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Monday, December 31, 2012

The Bitten Bullet and The Purple Dragon

If I happen to have any regular readers left out there and waiting for something new, don't get too excited; this is just an announcement.  As you know, I've been in law school for the past year and a half and hardly able simultaneously to keep up literary or "grammarly" commentary and my grades.  Obviously, I've sacrificed the blog.

Because I needed a project this winter break, and because I don't have the time or means to continue sending queries and making submissions (if, that is, they're not related to job applications), I bit the bullet and self-published.  As of today, I have made two sales.


The book, originally intended for a Mormon audience, is plenty suitable for a "general" readership, though it's lack of horned or polygamous characters may stump the stereotypes.  Instead, it's about a kid preparing to serve his Mormon missionary service.  The church--both the institution and its people--put a tremendous amount of pressure on its youth to serve.  I did.  It was one of the best experiences of my life.  The pressure on Eugene is greater than anything I experienced, however, as his family has been stigmatized by some ugly family history, and he and his sister--the last remaining and cogent of the Cross family--are desperate to bring the name back into good repute.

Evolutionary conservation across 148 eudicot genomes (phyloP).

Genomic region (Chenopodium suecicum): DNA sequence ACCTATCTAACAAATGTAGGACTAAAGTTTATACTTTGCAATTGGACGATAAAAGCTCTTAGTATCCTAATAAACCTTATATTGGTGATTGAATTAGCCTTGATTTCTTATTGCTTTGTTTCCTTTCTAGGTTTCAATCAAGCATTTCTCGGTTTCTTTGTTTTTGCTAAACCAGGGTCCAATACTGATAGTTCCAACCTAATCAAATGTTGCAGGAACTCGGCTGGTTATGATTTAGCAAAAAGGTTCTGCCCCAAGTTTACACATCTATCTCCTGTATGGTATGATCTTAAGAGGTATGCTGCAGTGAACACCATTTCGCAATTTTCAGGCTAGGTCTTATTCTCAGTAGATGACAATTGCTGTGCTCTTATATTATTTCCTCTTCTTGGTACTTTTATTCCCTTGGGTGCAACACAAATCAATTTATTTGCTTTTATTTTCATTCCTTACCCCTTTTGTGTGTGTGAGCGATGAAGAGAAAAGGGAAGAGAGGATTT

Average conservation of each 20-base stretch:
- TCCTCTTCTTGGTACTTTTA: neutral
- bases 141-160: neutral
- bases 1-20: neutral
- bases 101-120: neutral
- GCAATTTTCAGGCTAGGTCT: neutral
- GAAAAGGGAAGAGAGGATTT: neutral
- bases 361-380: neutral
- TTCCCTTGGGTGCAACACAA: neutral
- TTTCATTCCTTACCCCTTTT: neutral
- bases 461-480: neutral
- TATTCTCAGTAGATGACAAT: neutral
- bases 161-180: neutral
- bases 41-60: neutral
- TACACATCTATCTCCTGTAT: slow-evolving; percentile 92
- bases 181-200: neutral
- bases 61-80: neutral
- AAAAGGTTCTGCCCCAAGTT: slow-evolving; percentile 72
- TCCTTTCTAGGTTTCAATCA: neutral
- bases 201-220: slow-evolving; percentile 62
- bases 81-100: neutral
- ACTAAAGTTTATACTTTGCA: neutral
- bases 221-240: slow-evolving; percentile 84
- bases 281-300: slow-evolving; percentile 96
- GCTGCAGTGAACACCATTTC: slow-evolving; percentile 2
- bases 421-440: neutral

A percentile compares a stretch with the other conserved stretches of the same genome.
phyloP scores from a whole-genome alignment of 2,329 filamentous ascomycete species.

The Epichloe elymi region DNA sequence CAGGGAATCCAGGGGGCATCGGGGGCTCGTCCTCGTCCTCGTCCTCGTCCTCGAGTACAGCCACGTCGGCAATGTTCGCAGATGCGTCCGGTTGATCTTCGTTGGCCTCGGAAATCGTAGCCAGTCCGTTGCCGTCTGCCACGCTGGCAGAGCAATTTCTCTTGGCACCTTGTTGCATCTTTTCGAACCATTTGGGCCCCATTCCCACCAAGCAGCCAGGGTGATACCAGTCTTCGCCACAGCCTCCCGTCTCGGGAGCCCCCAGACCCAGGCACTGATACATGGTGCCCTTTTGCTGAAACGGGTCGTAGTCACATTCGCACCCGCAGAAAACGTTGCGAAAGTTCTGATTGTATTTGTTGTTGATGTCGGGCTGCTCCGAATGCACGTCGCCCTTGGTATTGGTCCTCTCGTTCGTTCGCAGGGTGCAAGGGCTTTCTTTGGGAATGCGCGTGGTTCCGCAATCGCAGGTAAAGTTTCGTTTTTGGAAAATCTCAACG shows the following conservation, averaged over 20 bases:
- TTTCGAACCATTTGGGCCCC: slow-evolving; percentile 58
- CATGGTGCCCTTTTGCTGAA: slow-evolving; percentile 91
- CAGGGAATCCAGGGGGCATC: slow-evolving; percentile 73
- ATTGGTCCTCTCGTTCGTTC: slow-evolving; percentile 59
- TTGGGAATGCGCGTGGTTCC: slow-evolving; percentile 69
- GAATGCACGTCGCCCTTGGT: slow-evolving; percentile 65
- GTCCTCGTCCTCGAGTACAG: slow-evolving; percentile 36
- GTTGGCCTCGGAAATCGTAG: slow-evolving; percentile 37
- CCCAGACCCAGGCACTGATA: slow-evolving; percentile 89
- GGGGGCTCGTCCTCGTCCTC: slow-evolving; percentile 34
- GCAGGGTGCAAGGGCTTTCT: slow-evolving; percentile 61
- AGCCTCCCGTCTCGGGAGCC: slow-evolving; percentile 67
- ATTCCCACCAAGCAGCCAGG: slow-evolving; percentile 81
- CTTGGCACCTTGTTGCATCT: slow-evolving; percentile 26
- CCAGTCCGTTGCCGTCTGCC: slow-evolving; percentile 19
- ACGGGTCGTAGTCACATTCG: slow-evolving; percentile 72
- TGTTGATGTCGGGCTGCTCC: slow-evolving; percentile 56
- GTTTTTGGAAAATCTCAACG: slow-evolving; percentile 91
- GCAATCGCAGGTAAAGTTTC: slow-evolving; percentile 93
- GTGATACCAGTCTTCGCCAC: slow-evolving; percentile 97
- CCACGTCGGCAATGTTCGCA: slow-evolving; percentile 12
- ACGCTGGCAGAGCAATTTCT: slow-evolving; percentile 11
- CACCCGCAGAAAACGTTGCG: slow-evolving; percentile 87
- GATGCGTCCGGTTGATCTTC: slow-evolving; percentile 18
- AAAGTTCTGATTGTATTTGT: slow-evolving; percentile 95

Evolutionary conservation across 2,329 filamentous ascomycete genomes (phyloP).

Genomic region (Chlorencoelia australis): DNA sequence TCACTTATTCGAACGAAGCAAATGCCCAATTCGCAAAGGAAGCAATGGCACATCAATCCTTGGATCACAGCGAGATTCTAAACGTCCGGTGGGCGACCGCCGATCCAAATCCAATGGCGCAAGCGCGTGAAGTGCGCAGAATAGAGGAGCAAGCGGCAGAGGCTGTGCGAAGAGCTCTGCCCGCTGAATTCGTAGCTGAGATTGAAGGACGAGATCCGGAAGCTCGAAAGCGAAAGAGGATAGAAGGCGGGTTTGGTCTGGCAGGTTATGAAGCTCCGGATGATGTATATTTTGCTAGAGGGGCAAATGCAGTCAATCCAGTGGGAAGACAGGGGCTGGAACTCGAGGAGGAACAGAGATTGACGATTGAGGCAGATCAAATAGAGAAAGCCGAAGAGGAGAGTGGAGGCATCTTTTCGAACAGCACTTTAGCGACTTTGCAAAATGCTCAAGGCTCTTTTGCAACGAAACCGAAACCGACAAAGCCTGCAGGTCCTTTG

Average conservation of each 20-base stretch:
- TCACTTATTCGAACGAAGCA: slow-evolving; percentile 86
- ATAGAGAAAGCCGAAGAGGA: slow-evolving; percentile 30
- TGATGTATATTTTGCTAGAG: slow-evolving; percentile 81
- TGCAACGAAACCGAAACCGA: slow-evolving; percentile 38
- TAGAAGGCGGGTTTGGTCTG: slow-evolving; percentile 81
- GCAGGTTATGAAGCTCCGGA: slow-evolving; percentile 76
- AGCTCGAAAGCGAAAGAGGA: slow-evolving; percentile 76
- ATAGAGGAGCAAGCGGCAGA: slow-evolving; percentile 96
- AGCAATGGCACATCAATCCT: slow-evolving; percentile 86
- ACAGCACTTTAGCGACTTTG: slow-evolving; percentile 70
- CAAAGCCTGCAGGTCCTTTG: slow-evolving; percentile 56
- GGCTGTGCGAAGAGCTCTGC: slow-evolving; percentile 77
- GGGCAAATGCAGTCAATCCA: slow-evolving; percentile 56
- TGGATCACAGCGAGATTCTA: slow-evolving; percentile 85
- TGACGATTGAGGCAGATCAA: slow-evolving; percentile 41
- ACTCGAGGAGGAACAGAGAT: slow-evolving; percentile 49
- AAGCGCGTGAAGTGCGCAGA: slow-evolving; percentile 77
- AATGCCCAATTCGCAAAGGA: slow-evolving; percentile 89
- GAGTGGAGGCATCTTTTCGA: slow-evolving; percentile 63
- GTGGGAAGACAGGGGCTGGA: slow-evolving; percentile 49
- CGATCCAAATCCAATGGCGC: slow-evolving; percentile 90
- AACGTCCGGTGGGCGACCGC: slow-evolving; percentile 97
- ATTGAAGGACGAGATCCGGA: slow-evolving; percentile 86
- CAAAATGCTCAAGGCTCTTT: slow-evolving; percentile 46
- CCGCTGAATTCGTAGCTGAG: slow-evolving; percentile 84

Mormon missionary service, however, requires a towering degree of "worthiness," which Eugene is hardly able to claim.  He is a kleptomaniac, and despite his self-justifications (including the stealing exclusively of books), is racked with the guilt of it.  He convinces himself that he tells the truth to the religious leaders who interview him and vouch for his readiness, and he makes the trip to the Missionary Training Center in Provo, Utah.  Eugene, despite his stealing and despite what he is certain the membership of his local congregation surely will think of him, is a good kid.  He brings himself home and begins the devastatingly painful repentance process, which necessarily includes the returning of the thousands of books and other items that he's stolen over the years to their owners, including his friends and family.

The book is cheap: just $.99 at Barnes and Noble and $2.99 at Amazon, though only available in digital format.  (BN only provides for the Nook platform, from what I understand, while Amazon makes their ebooks available for Apple and other products.)  If you pick it up and read it, I'd love to hear you thoughts!

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